Got an anxious child? Here’s a creative solution to reduce anxiety, stress, worry, and fear

July 26th, 2011

Stress, worries, anxiety, fear- it’s all part of life. Yet, if your child is not given the opportunity to express our fears and realize that it’s okay to feel scared (worried, etc) and learn tools to manage these feelings your child may develop an anxious disposition. Part of it may be biological, just the way we are hardwired. However, it is believed that genetics only shapes us by 50%, the remaining 50% is environment, situations, people, and perceptions. So we have control over half of our worries and can learn the tools to manage these feelings. The interesting thing about anxiety is that it is often overlooked, yet it has lasting impacts. If a child is anxious they may internalize their feelings and not get the attention that a child whom is acting out gets. However, this internalization may lead to feeling of inadequacy, self-criticism, and may trigger addictive and self-harming behavior.

Children who are anxious can learn to develop skills to self-soothe and regulate their emotional state. Providing your child with an opportunity to learn some new strategies in a way that is aligned with their natural learning process is the easiest way to help your child develop coping strategies that they will actually use.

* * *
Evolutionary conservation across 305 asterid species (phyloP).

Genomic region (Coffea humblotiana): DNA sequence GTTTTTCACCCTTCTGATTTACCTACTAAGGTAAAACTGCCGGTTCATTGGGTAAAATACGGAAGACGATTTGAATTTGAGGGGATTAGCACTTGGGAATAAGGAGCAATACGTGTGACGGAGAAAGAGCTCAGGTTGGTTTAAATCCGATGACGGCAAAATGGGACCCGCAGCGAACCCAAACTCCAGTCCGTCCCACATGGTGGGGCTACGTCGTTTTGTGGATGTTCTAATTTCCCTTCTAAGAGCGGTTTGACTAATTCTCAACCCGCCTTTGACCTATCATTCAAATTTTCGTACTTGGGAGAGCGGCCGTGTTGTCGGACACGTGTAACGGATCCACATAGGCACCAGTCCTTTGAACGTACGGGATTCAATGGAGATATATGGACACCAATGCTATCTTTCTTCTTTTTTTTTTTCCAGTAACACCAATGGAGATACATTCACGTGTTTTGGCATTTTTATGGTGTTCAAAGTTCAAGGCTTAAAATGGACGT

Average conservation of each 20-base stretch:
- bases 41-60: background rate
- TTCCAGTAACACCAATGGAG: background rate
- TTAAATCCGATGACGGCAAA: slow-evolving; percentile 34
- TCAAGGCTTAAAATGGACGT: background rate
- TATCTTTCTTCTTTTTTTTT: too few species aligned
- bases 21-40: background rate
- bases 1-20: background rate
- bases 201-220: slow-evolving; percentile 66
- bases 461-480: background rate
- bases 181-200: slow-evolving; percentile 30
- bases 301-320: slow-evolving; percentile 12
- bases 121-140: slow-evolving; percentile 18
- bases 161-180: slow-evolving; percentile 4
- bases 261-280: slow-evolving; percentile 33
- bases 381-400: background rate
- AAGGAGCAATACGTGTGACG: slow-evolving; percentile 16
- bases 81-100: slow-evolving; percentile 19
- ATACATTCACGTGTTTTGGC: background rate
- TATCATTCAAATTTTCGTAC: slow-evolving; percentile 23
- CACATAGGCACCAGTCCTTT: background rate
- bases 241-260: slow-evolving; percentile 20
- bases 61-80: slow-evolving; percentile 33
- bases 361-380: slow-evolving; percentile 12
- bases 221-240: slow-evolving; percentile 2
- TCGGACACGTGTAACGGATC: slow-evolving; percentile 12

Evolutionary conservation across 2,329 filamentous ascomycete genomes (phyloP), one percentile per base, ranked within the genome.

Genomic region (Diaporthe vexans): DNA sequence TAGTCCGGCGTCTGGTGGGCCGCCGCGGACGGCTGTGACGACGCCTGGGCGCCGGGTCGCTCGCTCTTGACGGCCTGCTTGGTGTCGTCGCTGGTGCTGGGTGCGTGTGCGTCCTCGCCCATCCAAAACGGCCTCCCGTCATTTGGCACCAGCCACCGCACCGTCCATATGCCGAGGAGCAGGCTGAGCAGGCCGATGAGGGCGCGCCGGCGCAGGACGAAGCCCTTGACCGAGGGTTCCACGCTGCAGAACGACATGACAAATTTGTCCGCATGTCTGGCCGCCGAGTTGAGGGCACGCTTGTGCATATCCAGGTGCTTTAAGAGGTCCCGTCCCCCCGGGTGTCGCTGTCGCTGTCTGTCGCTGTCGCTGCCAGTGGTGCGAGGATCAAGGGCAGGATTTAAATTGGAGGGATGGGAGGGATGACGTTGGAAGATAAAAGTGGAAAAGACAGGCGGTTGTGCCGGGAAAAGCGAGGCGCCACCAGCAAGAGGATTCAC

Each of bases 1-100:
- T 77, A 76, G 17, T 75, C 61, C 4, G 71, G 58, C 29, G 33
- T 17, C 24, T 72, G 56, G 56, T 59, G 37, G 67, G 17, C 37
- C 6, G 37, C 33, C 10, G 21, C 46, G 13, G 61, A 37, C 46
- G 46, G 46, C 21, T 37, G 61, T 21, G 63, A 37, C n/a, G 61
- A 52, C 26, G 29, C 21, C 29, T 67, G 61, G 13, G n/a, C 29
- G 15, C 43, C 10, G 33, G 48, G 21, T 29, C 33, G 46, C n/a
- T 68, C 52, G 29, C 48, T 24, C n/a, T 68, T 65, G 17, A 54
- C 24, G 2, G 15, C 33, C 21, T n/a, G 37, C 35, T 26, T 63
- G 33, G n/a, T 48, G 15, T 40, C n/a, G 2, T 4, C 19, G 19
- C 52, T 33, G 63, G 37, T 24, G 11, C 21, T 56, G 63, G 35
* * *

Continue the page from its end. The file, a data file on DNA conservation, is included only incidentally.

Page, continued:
Okay, so what’s a parent to do? Here’s a creative solution. Ask your child to create an image of what is bothering them. If there is a certain situation (like homework) or person (like a classmate) that triggers their anxiety and worries ask them to make a picture of it. Allow them to create without censorship or judgment. Ask them if they would like share what they created (“no” is an acceptable answer).

Here’s the important part, listen to what they say without offering your perspective. Instead be empathetic and validate their feelings. After listening without offering advice ask your child questions about what the person in the drawing could do or think differently so they feel more in control and less worried. Allow your child to be creative in their responses.

Allowing flexible creative divergent thinking helpings your child re-pattern their brain neural pathways helping your child think in terms of what’s possible. There are other specific biological based strategies we teach in our Comprehensive Family Support Program to help your child reduce the physiological impacts of anxiety (such as increased heart rate, panic attacks). Even if your child has normal worries this fun and creative program will give your child some cognitive and behavioral tools to tackle worries when they arise!

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